The Ride23 September 2011 in Traveling
After countless trips back and forth to our parents, on the Thursday we finally had the everything out of the house. Unfortunately we had only just began to load the trailer and car, so Thursday morning was spent attempting to get everything loaded in a somewhat organized fashion. Unfortunately miscellaneous items kept popping up and the clock kept moving. Eventually the final items were thrown into the various spaces we had left and a very quick goodbye was said to each of our parents. Then it was back to Madison for the live cargo (our two cats) and a quick goodbye to Tony.
Everything was rushed so there was little time for reality to set in, we had to make it out of Madison before rush hour and we just barely made it.
The road was stressful at first. We had no real experience towing our trailer (or any other trailer for that matter) so our senses were heightened to every bump, rattle, and squeak. It was stressful and tense at first and it feels like the drive will never end. “We’ve only went 150 miles? It’s only been three hours?” But then a normalcy sets in and you get used to the trailer swaying a little with a gust of wind and the truck’s RPMs jumping a little ascending a large hill. In all actuality within six hours or so I was a little too used to everything. At times I forgot the trailer was even there.
Around 11 pm we arrived in Omaha and thought we should probably get some rest. So we found a Walmart parking lot to stay in for the night. We couldn’t have had better timing. Upon arriving we began blocking the trailer and moving things around to get to the bed. Just as we laid down the wind picked up. And when I say it picked up I’m not talking 10 mph. It was bending the trees and sending stray shopping carts sailing across the parking lot. One of them actually hit our truck. (Small note here, when I say truck I mean SUV. For some reason I don’t like using the term SUV. For a while I was actually calling it our “vehicle”, but that sounds weird as well). Anyways at points the wind was so strong we were actually concerned we might get hit by a tornado. Eventually we were too tired to be afraid and dosed off.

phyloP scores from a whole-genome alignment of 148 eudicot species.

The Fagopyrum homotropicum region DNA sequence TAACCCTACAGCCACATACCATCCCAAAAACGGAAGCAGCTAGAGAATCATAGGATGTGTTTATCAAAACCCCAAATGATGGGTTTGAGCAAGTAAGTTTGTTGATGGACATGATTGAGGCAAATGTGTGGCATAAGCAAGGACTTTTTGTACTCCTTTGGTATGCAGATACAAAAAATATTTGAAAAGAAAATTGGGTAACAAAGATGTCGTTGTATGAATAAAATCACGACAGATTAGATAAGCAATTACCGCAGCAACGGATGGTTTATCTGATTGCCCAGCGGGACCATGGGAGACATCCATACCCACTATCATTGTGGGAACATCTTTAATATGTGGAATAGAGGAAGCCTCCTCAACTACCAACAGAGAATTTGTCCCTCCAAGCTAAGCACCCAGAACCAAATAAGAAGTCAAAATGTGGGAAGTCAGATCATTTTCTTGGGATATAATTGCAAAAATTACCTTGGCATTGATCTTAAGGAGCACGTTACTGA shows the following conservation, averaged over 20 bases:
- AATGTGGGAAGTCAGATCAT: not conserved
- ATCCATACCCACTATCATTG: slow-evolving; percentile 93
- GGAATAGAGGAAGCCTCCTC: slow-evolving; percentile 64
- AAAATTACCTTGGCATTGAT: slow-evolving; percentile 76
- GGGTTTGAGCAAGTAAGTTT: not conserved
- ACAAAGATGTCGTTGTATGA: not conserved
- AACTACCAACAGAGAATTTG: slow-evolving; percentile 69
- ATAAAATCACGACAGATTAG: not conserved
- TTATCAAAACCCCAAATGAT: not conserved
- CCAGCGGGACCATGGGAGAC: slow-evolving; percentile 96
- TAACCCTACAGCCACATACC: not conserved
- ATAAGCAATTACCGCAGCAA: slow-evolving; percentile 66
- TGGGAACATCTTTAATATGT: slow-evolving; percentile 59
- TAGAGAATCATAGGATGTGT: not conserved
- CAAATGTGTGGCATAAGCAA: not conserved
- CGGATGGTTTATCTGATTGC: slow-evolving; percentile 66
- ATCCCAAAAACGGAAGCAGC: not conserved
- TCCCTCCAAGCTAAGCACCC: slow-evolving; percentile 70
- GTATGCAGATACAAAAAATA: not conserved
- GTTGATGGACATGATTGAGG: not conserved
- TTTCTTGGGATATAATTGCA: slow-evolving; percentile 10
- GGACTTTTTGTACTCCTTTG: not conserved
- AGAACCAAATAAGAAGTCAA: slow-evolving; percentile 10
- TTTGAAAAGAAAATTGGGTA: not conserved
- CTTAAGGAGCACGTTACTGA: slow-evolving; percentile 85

The first day had it’s set backs and we got a later start then we had wished, but the second day it was off to the races! And boy did we make good time. We shot across the rest of Nebraska, which was actually a little more scenic than we thought it would be. We had driven through it before, but in the middle of the night so we didn’t really see much of it. Then we hit eastern Colorado, which is a long expanse of nothing, and I mean nothing. The only area I’ve been though that is more barren is western Colorado and eastern Utah. But areas lacking in scenery and amenities also are often lacking in traffic. You can make great time on long, straight, flat roads void of anything, but a few semis.
After crossing the great void of eastern Colorado, you begin to see faint silhouettes of the mountains which is exciting at first, but then you realize these mountains mean two things. One, you’re about to tow a trailer through a huge range of mountains on an interstate highway where the speed limit is 75 mph and every vehicle with Colorado plates is going to be doing a minimum of 80 mph. Up steep slopes and worse yet, down steep slopes and around sharp curves. And this is not limited to cars, trucks and SUVs. You’ll see dually trucks with 25 ft horse trailers driving through these passes like they’re in a BMW commercial. The other thing you’ll realize is that to get to these mountains you’ll need to go through Denver and six lanes of exiting and entering, merging, passing and turning traffic and they’re all screaming at the asshole in the center lane, with the Wisconsin plates, doing 55 mph.